Why Easter eggs? Why bunnies? Why chocolate? And if so, whom? These are unmistakably questions, but the last one can be dismissed as youthful enthusiasm and probably a grammatical error, unless ``who'' would be wrong instead. But if there's one thing to get straight then we would be in much better shape than we likely are. Among the one things to get straight, then, are the folk etymologies which would suggest that ``Easter egg'' is a corruption of the earlier form ``yeaster egg'', that is, an egg to be at the same time one makes yeast-rich bread-based snack foods. These breads would be particularly concentrated on in the springtime, where they gained their association with Easter. While this theory was particularly popular in the late 1970s when nobody felt like making elaborate sugar-covered bread snacks, it is now known the entire story was the result of a hoax played by humorist H L Mencken, who was having a bit of fun at the expense of President Millard Fillmore. There's no need to feel bad for Fillmore, though, as he had his revenge, in a similar prank spreading the rumor that Mencken's first name was ``Henry'' so successfully that many reference books still list that, instead of ``Horace''.
The tradition of hiding Easter eggs comes to us by way of Renaissance Germany, with an assist by Spain and a rebound against Iceland, which otherwise does not figure in this adventure. The problem began with the age-old problem of planting seed for useful or ``cereal'' crops without having birds fly in and dig up the seeds before plantings could begin. So when, somewhere on the upper Rhine, it was suggested they could head off the problem by planting birds instead, it started to sound like a pretty good idea, and soon folks all over Germany were planting eggs in likely-looking spots, only to discover that this didn't even begin to sort-of work.
So with clear failure established they proceeded to make the ritual more complicated, painting the eggs in the hopes that they would get blue-and-white striped chickens or other such things that would at least make the failure of crops the more exciting, and that didn't work either. They then began to hard-boil the eggs, on the grounds that if the cereal crops couldn't turn up wheat or barley or such they could at least turn up something edible, which is the birth of the tradition of finding a prize inside one's cereal. The eggs would eventually be replaced with plastic, which would in turn eventually be replaced with such creations as Tony the Tiger-themed pedometers. During the Thirty Years War the tradition fled Germany, and who could blame it?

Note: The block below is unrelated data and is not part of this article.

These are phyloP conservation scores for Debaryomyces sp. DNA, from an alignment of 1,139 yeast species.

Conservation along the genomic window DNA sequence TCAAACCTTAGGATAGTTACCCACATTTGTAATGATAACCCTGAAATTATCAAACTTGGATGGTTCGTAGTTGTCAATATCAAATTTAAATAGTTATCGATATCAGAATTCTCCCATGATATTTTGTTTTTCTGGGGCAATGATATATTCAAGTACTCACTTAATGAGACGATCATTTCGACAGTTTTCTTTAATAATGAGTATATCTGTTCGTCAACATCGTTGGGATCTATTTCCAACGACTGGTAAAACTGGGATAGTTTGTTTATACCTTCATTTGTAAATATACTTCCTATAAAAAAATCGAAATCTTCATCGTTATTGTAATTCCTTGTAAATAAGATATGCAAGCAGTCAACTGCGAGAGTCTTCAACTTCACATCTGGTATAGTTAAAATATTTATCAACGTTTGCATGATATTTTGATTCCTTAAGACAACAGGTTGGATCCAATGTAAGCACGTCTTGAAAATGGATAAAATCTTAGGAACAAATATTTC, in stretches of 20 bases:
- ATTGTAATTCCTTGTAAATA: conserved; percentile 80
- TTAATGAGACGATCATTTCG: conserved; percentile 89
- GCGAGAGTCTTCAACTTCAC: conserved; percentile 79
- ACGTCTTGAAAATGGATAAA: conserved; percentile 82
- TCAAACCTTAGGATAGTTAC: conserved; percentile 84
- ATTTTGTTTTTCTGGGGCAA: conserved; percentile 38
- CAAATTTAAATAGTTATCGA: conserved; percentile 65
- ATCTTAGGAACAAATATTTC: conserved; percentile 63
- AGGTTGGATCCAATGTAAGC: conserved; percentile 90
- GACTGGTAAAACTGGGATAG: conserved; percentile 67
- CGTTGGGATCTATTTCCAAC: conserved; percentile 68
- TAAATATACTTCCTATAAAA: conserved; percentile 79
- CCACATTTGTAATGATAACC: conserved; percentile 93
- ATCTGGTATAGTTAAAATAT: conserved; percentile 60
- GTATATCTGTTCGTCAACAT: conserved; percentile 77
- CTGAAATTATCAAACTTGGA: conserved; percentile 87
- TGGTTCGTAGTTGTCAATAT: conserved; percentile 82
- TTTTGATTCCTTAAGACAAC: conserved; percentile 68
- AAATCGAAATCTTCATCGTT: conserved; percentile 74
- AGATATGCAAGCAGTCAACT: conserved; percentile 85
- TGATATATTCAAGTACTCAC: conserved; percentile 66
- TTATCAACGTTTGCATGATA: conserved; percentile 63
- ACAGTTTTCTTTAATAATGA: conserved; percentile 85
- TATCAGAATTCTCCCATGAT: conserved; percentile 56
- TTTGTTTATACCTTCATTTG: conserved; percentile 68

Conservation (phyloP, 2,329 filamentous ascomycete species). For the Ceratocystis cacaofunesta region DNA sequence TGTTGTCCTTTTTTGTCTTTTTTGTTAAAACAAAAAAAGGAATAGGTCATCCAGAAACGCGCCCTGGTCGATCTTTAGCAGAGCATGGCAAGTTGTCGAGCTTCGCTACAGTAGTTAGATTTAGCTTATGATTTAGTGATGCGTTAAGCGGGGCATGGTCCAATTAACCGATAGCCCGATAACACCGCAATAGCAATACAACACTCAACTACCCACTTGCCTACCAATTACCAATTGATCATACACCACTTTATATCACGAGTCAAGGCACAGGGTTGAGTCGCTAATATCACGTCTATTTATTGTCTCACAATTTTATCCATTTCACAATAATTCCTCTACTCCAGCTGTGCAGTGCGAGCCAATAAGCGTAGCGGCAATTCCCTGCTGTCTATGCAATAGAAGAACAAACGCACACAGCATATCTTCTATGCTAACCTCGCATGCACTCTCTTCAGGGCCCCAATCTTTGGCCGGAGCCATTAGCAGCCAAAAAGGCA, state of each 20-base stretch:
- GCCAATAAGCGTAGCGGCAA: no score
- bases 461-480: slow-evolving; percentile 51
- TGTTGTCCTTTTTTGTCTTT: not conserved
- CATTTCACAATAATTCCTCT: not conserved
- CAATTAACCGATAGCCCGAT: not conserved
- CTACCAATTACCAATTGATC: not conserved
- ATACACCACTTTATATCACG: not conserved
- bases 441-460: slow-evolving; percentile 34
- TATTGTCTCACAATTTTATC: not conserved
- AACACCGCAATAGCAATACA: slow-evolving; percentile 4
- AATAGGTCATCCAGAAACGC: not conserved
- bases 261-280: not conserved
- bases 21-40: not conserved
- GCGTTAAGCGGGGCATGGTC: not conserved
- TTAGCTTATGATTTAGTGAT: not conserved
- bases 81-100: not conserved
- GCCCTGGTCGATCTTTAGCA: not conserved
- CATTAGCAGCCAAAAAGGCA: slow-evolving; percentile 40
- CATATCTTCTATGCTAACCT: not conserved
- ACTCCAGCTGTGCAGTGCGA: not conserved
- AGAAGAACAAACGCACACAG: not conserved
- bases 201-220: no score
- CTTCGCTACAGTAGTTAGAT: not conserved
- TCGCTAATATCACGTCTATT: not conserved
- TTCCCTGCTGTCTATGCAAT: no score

That pretty well takes care of where the eggs came from; the question is how they got associated with rabbits. The answer there comes down to the old chocolate forests which thrive (thrived? throve?) in the vicinity of what is now Fall River, Massachusetts. In this cocoa-rich forest a whole chocolate ecosystem neatly sustained itself, allowing colonists to witness the wonder of life through chocolate leaves, rabbits, coyotes, giraffes, and locomotives. For its protection the early City Fathers decided to disguise the real source of the community's prosperity behind the trappings of a thrivening textile industry. The chocolate rabbits could be most easily domesticated and bred rapidly. Their relatively tame demeanors and eagerness to hop into metal-foil wrappers made them extremely popular as pets before it was noticed that other people seemed to get cream-filled or solid ones, while you personally never found them.
As for getting the bunnies -- by synecdoche all rabbits were associated with the responsibilities of the chocolate ones, and vice-versa -- to be linked up with the eggs, that again is pretty straightforward. Several large department stores in New York City and in Chicago tried combining them to save money on storefront displays during the Great Depression of the 1880s, and again in the Great Depression of the 1930s. However, it was not until World War II and the shortages and rationing of that era that the custom spread to most department stores and from there, over the course of the war, to general public acceptance. By 1946 there was just no separating them again, but everyone was content enough with the blend that they only barely remembered how it used to be, which is how it usually works out.
Trivia: 258 vessels carried ice along the east coast of the United States and 95 carried it overseas in 1847. Source: The Frozen-Water Trade, Gavin Weightman.
Currently Reading: The Unicorn Girl, Michael Kurland. Bah. Snippy characters including the author blip through a couple sketchily constructed universes until they can achieve a technobabble implosion. Still, you have to admire an author bold enough to put his version of the Minkowski transformations in the last chapter. It turns out to be the sequel to The Butterfly Kid, by Chester Anderson, the other character in these books, which was nominated for a Hugo in 1968.